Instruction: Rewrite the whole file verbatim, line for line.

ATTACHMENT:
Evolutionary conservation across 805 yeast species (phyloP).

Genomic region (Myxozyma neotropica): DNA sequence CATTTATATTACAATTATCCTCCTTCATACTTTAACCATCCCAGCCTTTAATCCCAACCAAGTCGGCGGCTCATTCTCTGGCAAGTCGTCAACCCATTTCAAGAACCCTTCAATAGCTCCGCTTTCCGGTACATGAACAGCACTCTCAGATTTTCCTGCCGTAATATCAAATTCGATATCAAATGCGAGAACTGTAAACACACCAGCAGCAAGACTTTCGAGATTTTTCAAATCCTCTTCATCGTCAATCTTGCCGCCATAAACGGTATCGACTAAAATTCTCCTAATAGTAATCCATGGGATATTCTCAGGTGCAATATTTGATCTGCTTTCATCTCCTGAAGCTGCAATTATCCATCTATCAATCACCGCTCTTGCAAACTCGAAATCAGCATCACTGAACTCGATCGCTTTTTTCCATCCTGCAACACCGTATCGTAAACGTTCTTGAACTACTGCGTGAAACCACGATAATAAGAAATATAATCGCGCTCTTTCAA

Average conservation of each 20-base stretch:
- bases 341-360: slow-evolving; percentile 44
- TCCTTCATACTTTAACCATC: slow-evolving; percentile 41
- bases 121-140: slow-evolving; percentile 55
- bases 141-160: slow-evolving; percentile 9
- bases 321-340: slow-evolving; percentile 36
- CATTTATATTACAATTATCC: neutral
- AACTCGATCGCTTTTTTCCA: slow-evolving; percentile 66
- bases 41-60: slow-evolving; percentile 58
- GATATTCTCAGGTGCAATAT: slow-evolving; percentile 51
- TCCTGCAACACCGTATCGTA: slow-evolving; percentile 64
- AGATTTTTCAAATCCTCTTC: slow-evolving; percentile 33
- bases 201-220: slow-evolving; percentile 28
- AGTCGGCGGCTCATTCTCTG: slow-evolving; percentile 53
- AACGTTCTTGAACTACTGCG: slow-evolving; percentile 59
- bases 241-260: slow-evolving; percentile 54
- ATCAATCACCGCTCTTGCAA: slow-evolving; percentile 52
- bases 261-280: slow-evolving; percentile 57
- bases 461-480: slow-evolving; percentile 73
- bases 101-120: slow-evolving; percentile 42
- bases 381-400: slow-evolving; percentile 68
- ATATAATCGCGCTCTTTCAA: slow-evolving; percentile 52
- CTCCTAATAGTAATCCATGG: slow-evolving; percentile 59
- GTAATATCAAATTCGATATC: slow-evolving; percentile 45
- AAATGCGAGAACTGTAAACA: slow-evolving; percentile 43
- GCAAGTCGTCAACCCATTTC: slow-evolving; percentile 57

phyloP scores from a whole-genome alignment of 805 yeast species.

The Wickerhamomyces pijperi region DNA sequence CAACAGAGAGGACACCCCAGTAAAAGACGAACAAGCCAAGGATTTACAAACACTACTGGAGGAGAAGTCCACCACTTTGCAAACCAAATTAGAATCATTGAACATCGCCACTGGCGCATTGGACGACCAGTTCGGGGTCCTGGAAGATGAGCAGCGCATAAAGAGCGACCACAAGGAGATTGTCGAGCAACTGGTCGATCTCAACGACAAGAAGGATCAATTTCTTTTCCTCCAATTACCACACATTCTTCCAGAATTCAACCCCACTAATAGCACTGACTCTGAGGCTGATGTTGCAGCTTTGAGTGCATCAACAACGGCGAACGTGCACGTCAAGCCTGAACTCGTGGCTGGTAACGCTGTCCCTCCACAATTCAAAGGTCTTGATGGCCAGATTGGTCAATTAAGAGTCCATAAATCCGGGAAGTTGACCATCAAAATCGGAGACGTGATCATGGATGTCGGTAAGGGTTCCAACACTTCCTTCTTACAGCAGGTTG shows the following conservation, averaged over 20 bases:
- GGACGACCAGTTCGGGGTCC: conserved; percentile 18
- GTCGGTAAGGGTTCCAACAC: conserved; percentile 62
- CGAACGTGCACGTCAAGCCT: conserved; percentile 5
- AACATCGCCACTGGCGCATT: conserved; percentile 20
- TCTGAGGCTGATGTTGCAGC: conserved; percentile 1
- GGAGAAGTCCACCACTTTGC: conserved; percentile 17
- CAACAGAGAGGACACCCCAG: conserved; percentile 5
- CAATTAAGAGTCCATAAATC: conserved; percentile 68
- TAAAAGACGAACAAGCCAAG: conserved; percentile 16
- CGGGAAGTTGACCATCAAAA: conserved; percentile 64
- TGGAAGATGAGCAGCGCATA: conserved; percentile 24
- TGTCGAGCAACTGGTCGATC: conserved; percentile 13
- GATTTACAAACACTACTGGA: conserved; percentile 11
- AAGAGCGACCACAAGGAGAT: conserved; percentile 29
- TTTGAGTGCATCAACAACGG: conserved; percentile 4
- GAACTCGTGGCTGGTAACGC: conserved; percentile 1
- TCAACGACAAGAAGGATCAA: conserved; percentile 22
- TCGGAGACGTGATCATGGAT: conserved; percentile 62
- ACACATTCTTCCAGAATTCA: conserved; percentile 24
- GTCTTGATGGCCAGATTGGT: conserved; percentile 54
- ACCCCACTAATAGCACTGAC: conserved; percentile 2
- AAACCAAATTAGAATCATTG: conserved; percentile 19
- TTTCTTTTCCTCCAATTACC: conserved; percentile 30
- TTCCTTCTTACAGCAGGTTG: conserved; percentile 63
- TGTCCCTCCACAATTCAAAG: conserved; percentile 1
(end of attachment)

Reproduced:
Evolutionary conservation across 805 yeast species (phyloP).

Genomic region (Myxozyma neotropica): DNA sequence CATTTATATTACAATTATCCTCCTTCATACTTTAACCATCCCAGCCTTTAATCCCAACCAAGTCGGCGGCTCATTCTCTGGCAAGTCGTCAACCCATTTCAAGAACCCTTCAATAGCTCCGCTTTCCGGTACATGAACAGCACTCTCAGATTTTCCTGCCGTAATATCAAATTCGATATCAAATGCGAGAACTGTAAACACACCAGCAGCAAGACTTTCGAGATTTTTCAAATCCTCTTCATCGTCAATCTTGCCGCCATAAACGGTATCGACTAAAATTCTCCTAATAGTAATCCATGGGATATTCTCAGGTGCAATATTTGATCTGCTTTCATCTCCTGAAGCTGCAATTATCCATCTATCAATCACCGCTCTTGCAAACTCGAAATCAGCATCACTGAACTCGATCGCTTTTTTCCATCCTGCAACACCGTATCGTAAACGTTCTTGAACTACTGCGTGAAACCACGATAATAAGAAATATAATCGCGCTCTTTCAA

Average conservation of each 20-base stretch:
- bases 341-360: slow-evolving; percentile 44
- TCCTTCATACTTTAACCATC: slow-evolving; percentile 41
- bases 121-140: slow-evolving; percentile 55
- bases 141-160: slow-evolving; percentile 9
- bases 321-340: slow-evolving; percentile 36
- CATTTATATTACAATTATCC: neutral
- AACTCGATCGCTTTTTTCCA: slow-evolving; percentile 66
- bases 41-60: slow-evolving; percentile 58
- GATATTCTCAGGTGCAATAT: slow-evolving; percentile 51
- TCCTGCAACACCGTATCGTA: slow-evolving; percentile 64
- AGATTTTTCAAATCCTCTTC: slow-evolving; percentile 33
- bases 201-220: slow-evolving; percentile 28
- AGTCGGCGGCTCATTCTCTG: slow-evolving; percentile 53
- AACGTTCTTGAACTACTGCG: slow-evolving; percentile 59
- bases 241-260: slow-evolving; percentile 54
- ATCAATCACCGCTCTTGCAA: slow-evolving; percentile 52
- bases 261-280: slow-evolving; percentile 57
- bases 461-480: slow-evolving; percentile 73
- bases 101-120: slow-evolving; percentile 42
- bases 381-400: slow-evolving; percentile 68
- ATATAATCGCGCTCTTTCAA: slow-evolving; percentile 52
- CTCCTAATAGTAATCCATGG: slow-evolving; percentile 59
- GTAATATCAAATTCGATATC: slow-evolving; percentile 45
- AAATGCGAGAACTGTAAACA: slow-evolving; percentile 43
- GCAAGTCGTCAACCCATTTC: slow-evolving; percentile 57

phyloP scores from a whole-genome alignment of 805 yeast species.

The Wickerhamomyces pijperi region DNA sequence CAACAGAGAGGACACCCCAGTAAAAGACGAACAAGCCAAGGATTTACAAACACTACTGGAGGAGAAGTCCACCACTTTGCAAACCAAATTAGAATCATTGAACATCGCCACTGGCGCATTGGACGACCAGTTCGGGGTCCTGGAAGATGAGCAGCGCATAAAGAGCGACCACAAGGAGATTGTCGAGCAACTGGTCGATCTCAACGACAAGAAGGATCAATTTCTTTTCCTCCAATTACCACACATTCTTCCAGAATTCAACCCCACTAATAGCACTGACTCTGAGGCTGATGTTGCAGCTTTGAGTGCATCAACAACGGCGAACGTGCACGTCAAGCCTGAACTCGTGGCTGGTAACGCTGTCCCTCCACAATTCAAAGGTCTTGATGGCCAGATTGGTCAATTAAGAGTCCATAAATCCGGGAAGTTGACCATCAAAATCGGAGACGTGATCATGGATGTCGGTAAGGGTTCCAACACTTCCTTCTTACAGCAGGTTG shows the following conservation, averaged over 20 bases:
- GGACGACCAGTTCGGGGTCC: conserved; percentile 18
- GTCGGTAAGGGTTCCAACAC: conserved; percentile 62
- CGAACGTGCACGTCAAGCCT: conserved; percentile 5
- AACATCGCCACTGGCGCATT: conserved; percentile 20
- TCTGAGGCTGATGTTGCAGC: conserved; percentile 1
- GGAGAAGTCCACCACTTTGC: conserved; percentile 17
- CAACAGAGAGGACACCCCAG: conserved; percentile 5
- CAATTAAGAGTCCATAAATC: conserved; percentile 68
- TAAAAGACGAACAAGCCAAG: conserved; percentile 16
- CGGGAAGTTGACCATCAAAA: conserved; percentile 64
- TGGAAGATGAGCAGCGCATA: conserved; percentile 24
- TGTCGAGCAACTGGTCGATC: conserved; percentile 13
- GATTTACAAACACTACTGGA: conserved; percentile 11
- AAGAGCGACCACAAGGAGAT: conserved; percentile 29
- TTTGAGTGCATCAACAACGG: conserved; percentile 4
- GAACTCGTGGCTGGTAACGC: conserved; percentile 1
- TCAACGACAAGAAGGATCAA: conserved; percentile 22
- TCGGAGACGTGATCATGGAT: conserved; percentile 62
- ACACATTCTTCCAGAATTCA: conserved; percentile 24
- GTCTTGATGGCCAGATTGGT: conserved; percentile 54
- ACCCCACTAATAGCACTGAC: conserved; percentile 2
- AAACCAAATTAGAATCATTG: conserved; percentile 19
- TTTCTTTTCCTCCAATTACC: conserved; percentile 30
- TTCCTTCTTACAGCAGGTTG: conserved; percentile 63
- TGTCCCTCCACAATTCAAAG: conserved; percentile 1